Sautéed Chestnuts, Onions, and Bacon

Please welcome guest author, the inimitable David Leite of Leite’s Culinaria. Looking for a good side for Christmas dinner? David shares one of his favorite recipes from his fabulous new cookbook, The New Portuguese Table ~Elise

I know within two bites if a holiday side dish is truly spectacular. Because I’ll have a nearly uncontrollable urge to elbow the turkey or ham off the table, pull the bowl to me, dunk my face in, and not come up for air until I’m finished.

Growing up, the object of my lust was my grandmother’s recheio com chouriço—a kicky bread stuffing studded with piquant chunks of my aunt’s homemade sausage; it was one of the few Portuguese dishes I would eat. Fending off cousins on both sides of my twisted family tree (there were so many of us we could’ve started our own touring Christmas chorale) wasn’t easy. But I did it, and I have the pictures of me as a corpulent fourth-grader with a self-satisfied grin to prove it.

After living in Portugal for the better part of 2007 researching my book The New Portuguese Table, I discovered this side dish, which is threatening to cause great calamity at our Christmas dinner this year. It’s a mix of chestnuts and large pearl onions sautéed in—what else? the fat of the year, if not the century—bacon drippings. And for good measure, bits of crispy-chewy, salty-sweet bacon are toss in for good measure. Chestnuts are an important crop in Portugal, where you can find the nut in just about everything from appetizers, to main courses, to desserts.

Confession (and please don’t go telling this story in your New Year’s Weight Watchers’ meetings): sometimes I whip up a batch, which takes all of 20 minutes or so, and eat the whole thing in front of the TV while watching “Dancing with the Stars.” If I want to feel classy and cultured, I use a cloth napkin and watch “Castle.”

Sautéed Chestnuts, Onions, and Bacon Recipe

  • Yield: Serves 6 to 8 as a side.

Castanhas Salteadas com Toucinho Entremeado



  • 1/2 pound thick-sliced slab bacon or pancetta, cut crosswise into 1/4-inch strips
  • 1 pound pearl onions, scant 1 inch in diameter
  • 1 pound peeled, roasted chestnuts (vacuum-packed*, jarred without sugar*, or freshly roasted)
  • 2 tablespoons honey
  • Kosher salt and freshly ground black pepper
  • 1 tablespoon chopped fresh flat-leaf parsley leaves, for garnish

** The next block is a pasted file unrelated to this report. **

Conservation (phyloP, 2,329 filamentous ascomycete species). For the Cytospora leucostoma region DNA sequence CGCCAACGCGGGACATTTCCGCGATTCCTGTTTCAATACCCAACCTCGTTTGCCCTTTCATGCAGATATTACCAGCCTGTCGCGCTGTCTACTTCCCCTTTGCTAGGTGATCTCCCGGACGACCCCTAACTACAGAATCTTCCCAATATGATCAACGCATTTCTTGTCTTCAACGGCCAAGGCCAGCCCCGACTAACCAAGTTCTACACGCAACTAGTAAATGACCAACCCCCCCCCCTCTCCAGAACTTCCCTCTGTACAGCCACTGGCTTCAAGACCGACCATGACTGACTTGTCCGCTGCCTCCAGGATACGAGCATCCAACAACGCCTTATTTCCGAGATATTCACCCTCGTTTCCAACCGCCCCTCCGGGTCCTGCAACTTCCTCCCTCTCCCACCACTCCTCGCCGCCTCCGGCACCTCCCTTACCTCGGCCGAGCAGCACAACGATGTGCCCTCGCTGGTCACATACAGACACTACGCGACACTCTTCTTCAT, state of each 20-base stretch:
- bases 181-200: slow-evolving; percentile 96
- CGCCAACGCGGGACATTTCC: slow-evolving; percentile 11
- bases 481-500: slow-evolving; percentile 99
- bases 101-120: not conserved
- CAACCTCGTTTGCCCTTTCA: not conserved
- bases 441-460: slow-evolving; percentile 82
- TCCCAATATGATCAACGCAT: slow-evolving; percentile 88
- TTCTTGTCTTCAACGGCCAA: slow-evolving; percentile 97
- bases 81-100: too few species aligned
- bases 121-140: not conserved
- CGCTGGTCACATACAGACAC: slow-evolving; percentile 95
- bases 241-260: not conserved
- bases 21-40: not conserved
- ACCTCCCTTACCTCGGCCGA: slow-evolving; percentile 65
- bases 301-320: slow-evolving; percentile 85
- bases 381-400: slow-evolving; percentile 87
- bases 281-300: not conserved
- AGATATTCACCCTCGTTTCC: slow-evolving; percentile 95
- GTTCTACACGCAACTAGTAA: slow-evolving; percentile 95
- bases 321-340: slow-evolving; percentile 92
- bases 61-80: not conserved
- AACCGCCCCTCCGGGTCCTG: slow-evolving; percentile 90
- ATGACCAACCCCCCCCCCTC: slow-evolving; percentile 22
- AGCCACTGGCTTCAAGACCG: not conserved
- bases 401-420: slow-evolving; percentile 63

*Vacuum-packed or jarred are preferred over freshly roasted.


1 In a large skillet, cook the bacon over medium-low heat, stirring often, until the fat has rendered and the meaty bits start to crisp, about 12 minutes. Transfer to paper towels to drain.

2 Meanwhile, fill a bowl with ice and water and set aside. Bring a medium saucepan of water to a boil. Drop in the onions and blanch for 30 seconds. Scoop them out with a slotted spoon and plop them into the ice water. To peel the onions, snip off the tip and remove the papery outer layers. Set aside the onions.

3 Raise the heat under the skillet to medium, plonk in the onions, and sauté in the bacon fat, stirring occasionally, until spotted with brown and cooked through, 8 to 10 minutes. Add the chestnuts, cooked bacon, and honey and toss to warm through, being careful not to break the nuts--they're fragile. Season with salt and plenty of pepper and then scoop into a decorate bowl. Sprinkle with the parsley.

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Chestnut Onion Bacon photo by Nuno Correia

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Showing 4 of 17 Comments

  • pam

    I wish I could find chestnuts in jars around here. I’ve looked all over, I guess maybe I need to search the net.

  • Gaelle

    Growing up in France, we would always have chestnuts together with the Christmas Turkey. I love them… and so do my children (especially in the form of Chestnuts spread). I am just sad chestnuts (in jar) are so expensive around us. I guess, I’ll just have to use fresh ones! Thanks for the recipe. Definitively something I’ll like.

  • Ben

    When I read your statement “it was one of the few Portuguese dishes I would eat,” I almost stopped reading, simply on principle. But I bravely soldiered on, driven by the gorgeous photo above. What a recipe. I think I know what I’m taking to Christmas dinner at the parents’ place this year.

    My family discovered (and fell in startled lust for) Portuguese cuisine while on vacation in New Bedford, about 5 years ago. When we returned home to Chicago, we were dismayed at our inability to find a single Portuguese restaurant. So it has been up to me to make it myself. I’ll definitely have to check out your book. And if you know of any Portuguese restaurants around Chicago, please please PLEASE let me know.

  • Judi

    What a tasty dish!
    And David, I also share your love of DWTS and afterwards, Castle….
    you are the first person with whom I have admitted this little diversion.
    I may just have to try your dish when the next season starts up.
    Or, before!!

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